These reforms are set to deliver major changes to Australia’s superannuation system. Stronger Super will impact super funds, their members and employers.
The aim of the reforms is to create a more efficient super system focused on the best interest of members.
Some elements of the reforms are:
MySuper is a simple, low-cost superannuation product that will replace the current default products and become the new default superannuation fund for businesses.
MySuper has been introduced to help simplify and give greater transparency to superannuation systems. MySuper accounts will offer lower fees and simpler features, so members will not have to pay for services they do not need.
As of 1 January 2014, businesses must be paying their superannuation contributions to an authorised MySuper fund. Business owners only need to choose a new super fund if their current one is not MySuper authorised.
Employees are still able to select their own fund, or manage their superannuation affairs through a self-managed superannuation fund.
SuperStream is the name for a range of proposals designed to improve the processing of everyday superannuation transactions.
SuperStream is aimed at increasing the processing speed of transactions, reduce error and remove human involvement from the system to reduce the time between the employer’s contribution being made and its allocation into the members account.
From 1 July 2014, employers with 20 or more employees will have to be compliant with SuperStream, and smaller employers will have to be compliant from 1 July 2015.
Individuals with a SMSF will need to provide their employer with their fund’s ABN, bank account details and electronic service address to ensure they comply with the superannuation changes.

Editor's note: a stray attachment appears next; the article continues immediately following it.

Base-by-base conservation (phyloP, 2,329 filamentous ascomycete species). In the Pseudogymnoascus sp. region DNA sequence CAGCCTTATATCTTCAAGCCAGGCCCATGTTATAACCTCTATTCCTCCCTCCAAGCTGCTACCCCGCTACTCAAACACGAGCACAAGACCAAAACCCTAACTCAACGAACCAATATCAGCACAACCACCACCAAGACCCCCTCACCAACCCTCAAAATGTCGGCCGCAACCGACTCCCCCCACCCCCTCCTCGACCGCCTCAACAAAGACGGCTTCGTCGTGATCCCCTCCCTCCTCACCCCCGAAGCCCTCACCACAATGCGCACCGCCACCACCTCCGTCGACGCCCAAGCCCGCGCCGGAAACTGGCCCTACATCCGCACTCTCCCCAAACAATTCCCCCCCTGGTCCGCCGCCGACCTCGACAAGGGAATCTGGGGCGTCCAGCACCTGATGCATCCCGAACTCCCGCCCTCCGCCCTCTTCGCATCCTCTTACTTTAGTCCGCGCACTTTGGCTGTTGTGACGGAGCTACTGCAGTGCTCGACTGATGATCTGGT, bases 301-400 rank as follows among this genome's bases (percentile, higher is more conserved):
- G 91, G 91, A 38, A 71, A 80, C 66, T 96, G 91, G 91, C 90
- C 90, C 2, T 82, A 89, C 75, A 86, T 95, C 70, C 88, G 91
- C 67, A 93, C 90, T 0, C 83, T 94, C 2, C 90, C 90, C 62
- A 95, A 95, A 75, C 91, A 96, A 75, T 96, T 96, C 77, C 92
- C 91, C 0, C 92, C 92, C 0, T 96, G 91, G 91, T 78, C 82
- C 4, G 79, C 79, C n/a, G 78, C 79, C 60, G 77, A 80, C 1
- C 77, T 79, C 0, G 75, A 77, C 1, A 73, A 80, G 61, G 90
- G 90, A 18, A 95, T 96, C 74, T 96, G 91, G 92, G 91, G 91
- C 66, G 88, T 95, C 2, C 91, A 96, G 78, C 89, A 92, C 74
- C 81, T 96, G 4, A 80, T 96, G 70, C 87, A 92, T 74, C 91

This information should be provided by 31 May 2014 to ensure that the individual’s super does not go into a default fund.
Claiming deductions for plant and equipment
Due to the potential changes affecting capital allowances, it is important that businesses understand what they are entitled to this year end.
Business owners should make sure they are aware of the changes.
The capital allowances for small business entities this year end is:
- small business entities would be able to claim a deduction for the value of a depreciating asset that costs less than $1000 (rather than the $6500 before 1 January) in the income year in which the asset is first used or installed ready for use
- small business entities would be able to claim a deduction for an amount included in the second element of the cost of a depreciating asset that was first used or ready to use in the previous income year
- small business entities would be able to allocate depreciating assets that cost $1000 (rather than the $6500 before 1 January) or more to their general small business pool and claim a deduction for the depreciation of the assets in the pool
- assets allocated to the general small business pool would depreciate at a rate of 15 per cent in the year they are allocated and a rate of 30 per cent in subsequent years
- if the value of a small business entity’s general small business pool is less than $1000 (rather than $6500 before 1 January) at the end of the income year, the small business entity would be able to claim a deduction for the entire value of the pool